Ultimately, we believe this market correction is healthy. While clearly painful in the short-term, it is building a base from which the global risk markets can not only recover but do well over the coming year or two.
Is this most recent market move a healthy correction, or something more serious?
Here is how we’re thinking: don’t just look at the U.S. economy – look at the global economy. The world economy itself is doing very well right now. Markets may be anticipating an uptick in price inflation from higher wages and higher oil prices but there could be a lag effect for this cycle. Central banks should not have to adopt a more aggressive response.
In our view, it is certainly a case where markets have just grown too fast, too quickly—particularly equity markets. We think the current situation is one in which financial markets – for a while at least – are going to be a lot more volatile than what the underlying economy suggests. We expect to see more two-way price action over the coming months.
Bottom line: We do not think this is a trend-changing market sell-off; we are just working some bullish sentiment excesses out of the market. Our base case of sustained broad-based global growth should remain intact.
What are the reasons behind the sell-off?
There was too much complacency in the global financial markets. Sentiment was leaning one way in terms of bullishness, with too much capital dedicated to low-volatility strategies. And, as we know, volatility itself is mean-reverting. When you sell volatility, you are basically picking up nickels in front of a bulldozer. It works until it doesn’t, and it always ends in a pain trade. We saw extremely low levels of volatility in 2017. Now, we are starting to see volatility revert to the mean, which is an upward move. And with a return to volatility will come a market with downs as well as ups.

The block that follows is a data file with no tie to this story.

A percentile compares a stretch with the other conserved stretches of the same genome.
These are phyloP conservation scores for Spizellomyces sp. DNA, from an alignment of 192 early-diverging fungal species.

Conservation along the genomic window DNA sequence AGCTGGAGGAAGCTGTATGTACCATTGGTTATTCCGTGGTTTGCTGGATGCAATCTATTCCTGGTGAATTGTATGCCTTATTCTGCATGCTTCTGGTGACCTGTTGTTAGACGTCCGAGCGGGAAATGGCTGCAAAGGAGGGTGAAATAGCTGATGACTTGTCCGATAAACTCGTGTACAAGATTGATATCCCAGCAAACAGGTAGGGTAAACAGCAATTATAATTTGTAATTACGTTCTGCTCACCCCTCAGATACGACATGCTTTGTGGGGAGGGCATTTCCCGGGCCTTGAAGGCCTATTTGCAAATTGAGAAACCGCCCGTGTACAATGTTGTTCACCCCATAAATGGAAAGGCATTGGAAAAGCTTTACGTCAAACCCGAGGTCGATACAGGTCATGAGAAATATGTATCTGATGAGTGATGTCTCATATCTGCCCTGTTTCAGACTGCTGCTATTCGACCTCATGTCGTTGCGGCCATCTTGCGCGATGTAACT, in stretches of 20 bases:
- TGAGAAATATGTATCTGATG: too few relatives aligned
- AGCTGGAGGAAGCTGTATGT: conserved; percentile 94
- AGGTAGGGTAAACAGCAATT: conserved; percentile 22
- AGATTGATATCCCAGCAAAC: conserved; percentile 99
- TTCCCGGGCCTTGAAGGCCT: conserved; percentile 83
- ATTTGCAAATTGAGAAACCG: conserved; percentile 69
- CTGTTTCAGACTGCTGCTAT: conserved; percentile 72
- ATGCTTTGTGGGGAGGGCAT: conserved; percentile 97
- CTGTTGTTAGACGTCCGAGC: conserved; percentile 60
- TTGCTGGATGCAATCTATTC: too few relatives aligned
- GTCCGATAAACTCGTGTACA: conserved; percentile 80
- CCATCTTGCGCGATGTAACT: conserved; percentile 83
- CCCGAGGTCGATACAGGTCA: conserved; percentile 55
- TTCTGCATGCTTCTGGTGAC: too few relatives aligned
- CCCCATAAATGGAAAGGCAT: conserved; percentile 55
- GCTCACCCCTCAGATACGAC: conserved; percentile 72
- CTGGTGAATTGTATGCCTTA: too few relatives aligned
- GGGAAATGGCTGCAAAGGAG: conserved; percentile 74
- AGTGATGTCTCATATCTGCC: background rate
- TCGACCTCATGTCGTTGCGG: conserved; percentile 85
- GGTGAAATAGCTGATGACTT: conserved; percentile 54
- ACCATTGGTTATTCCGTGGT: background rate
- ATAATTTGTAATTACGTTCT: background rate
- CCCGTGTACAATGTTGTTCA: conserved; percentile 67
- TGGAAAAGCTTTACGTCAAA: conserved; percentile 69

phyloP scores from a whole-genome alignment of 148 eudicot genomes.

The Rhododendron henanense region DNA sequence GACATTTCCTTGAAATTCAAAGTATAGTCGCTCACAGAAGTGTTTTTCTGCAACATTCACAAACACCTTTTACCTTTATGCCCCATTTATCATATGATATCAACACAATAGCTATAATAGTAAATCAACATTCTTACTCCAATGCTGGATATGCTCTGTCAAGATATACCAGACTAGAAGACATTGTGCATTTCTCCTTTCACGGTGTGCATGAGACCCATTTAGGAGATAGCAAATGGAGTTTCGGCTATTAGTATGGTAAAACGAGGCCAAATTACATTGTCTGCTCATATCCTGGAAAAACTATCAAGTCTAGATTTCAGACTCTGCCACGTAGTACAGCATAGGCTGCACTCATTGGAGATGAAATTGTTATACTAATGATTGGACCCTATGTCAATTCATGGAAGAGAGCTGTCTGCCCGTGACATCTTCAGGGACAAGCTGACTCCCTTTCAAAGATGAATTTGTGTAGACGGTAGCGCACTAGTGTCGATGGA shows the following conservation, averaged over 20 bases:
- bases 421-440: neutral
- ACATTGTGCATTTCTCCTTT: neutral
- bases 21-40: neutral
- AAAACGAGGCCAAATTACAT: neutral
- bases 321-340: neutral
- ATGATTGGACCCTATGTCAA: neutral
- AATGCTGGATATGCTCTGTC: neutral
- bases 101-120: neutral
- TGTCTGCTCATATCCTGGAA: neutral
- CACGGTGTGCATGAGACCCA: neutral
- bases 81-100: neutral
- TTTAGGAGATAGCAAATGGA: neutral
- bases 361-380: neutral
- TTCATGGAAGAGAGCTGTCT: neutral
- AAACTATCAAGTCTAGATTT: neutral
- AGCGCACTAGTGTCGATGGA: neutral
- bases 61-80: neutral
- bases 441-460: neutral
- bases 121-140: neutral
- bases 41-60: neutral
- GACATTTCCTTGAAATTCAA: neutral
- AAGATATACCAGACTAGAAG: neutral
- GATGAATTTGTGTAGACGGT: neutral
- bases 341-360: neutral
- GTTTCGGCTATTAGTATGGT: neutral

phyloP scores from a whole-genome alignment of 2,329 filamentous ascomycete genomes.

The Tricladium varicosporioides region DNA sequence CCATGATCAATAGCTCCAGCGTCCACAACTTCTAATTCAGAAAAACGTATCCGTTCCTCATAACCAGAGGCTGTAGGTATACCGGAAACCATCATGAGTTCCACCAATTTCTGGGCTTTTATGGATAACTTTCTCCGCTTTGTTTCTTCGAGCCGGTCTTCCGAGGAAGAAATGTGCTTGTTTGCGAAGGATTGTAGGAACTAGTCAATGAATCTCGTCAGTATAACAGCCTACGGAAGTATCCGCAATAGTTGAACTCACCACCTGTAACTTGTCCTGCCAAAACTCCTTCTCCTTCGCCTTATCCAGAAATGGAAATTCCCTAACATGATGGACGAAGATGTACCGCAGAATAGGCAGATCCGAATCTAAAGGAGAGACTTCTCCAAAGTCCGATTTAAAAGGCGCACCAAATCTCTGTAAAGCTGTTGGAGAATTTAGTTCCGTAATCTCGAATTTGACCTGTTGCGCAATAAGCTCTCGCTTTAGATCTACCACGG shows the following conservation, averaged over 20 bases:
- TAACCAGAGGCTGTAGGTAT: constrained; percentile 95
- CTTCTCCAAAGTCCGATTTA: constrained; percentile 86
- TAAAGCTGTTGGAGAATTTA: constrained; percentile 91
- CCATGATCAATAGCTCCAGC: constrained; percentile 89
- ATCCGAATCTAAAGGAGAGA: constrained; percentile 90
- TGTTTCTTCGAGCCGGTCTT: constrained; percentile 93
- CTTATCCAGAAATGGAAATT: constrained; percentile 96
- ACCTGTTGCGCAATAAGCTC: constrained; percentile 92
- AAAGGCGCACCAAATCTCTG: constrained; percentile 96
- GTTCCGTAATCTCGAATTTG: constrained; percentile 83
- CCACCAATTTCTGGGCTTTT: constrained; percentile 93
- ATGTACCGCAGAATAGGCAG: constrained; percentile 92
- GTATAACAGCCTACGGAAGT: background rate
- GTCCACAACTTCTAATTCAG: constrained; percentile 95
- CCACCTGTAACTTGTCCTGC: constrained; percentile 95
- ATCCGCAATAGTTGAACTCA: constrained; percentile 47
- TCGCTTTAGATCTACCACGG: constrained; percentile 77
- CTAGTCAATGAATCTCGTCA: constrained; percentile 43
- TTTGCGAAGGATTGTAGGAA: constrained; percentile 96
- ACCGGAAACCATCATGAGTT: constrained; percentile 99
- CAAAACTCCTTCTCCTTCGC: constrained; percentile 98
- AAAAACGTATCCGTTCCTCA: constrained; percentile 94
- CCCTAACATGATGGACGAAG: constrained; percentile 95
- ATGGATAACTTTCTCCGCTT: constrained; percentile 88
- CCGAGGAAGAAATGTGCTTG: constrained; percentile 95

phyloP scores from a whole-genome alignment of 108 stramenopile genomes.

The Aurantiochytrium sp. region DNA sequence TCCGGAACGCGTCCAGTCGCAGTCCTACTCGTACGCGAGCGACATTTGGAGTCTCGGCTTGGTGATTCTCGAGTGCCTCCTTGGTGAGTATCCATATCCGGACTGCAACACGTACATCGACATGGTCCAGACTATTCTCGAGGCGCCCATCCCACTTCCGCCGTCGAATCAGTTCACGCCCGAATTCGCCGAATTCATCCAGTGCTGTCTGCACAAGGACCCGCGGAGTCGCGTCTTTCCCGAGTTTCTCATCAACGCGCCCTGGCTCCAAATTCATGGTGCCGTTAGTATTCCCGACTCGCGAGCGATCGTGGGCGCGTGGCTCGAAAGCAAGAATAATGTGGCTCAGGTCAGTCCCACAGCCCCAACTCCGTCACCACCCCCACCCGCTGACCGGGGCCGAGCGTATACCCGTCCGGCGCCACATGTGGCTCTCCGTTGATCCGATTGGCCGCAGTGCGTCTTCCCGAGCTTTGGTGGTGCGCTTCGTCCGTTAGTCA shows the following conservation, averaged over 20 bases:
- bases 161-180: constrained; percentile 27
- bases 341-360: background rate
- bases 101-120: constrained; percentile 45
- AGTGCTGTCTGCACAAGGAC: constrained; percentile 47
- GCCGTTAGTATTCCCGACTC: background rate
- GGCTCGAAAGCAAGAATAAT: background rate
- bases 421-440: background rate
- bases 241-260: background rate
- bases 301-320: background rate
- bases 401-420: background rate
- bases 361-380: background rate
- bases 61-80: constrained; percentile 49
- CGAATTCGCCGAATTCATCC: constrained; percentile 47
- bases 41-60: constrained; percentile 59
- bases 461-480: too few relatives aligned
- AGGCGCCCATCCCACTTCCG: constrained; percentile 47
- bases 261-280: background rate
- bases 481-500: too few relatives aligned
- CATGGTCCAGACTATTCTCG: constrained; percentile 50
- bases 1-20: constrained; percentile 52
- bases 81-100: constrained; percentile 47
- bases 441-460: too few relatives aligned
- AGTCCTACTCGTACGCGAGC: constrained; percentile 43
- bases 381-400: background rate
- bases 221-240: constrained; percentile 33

Another factor that spooked the markets is the potential for the Federal Reserve to become more aggressive with its rate tightening cycle. Stronger economic data has unsettled equities because of expectations of what the Fed might do as a result. And, bonds have been moving in line with equities in recent weeks as opposed to how that relationship normally works.
Ultimately, again, we are not looking for this turbulence to become a trend-changing event. Instead, it should be an opportunity to readjust portfolios toward “risk” at more appropriately priced entry points.
Once the sell-off bottoms out, could we see attractive niches opening up in various fixed-income classes?
We have been and will continue to be constructive regarding higher-quality, local-currency emerging market sovereign bonds. I would also suggest the same for emerging market equities. We believe the recovery in emerging markets and their economies will last for years. We continue to see improving economic fundamentals around the globe, particularly in the developed world. And now the emerging world is catching up and should continue to expand from an economic growth standpoint. We also remain positive on China during 2018.
Do you expect to see a reversal of the yield curve flattening we saw in the last few weeks of 2017?
There has been some concern from markets that the recent flattening of the yield curve suggests growth might slow down. But in our view, the flattening pattern is reflective of tame inflation. If the yield curve steepens, that might be a sign that inflation expectations are becoming a little less anchored and that the Fed might be behind the curve and will need to sound more hawkish.
What is your opinion regarding duration?
We like longer duration in emerging markets. There are improving economic fundamentals in the sector, meaning less credit risk. Additionally, their inflation dynamics remain constructive in that inflation expectations are still too high and should improve as emerging market currencies have stabilized.
We are not constructive on the U.S., the core Eurozone, and the U.K. bond markets. Right now, European bond markets look more expensive than others. But we really believe that the European economy is on solid footing—and for that matter the global economy as well. We expect yields to continue to move higher across the European bond market landscape. Inflation expectations in Europe are too low. We continue to expect the U.S. dollar to keep up its poor performance in 2018 and over the coming years.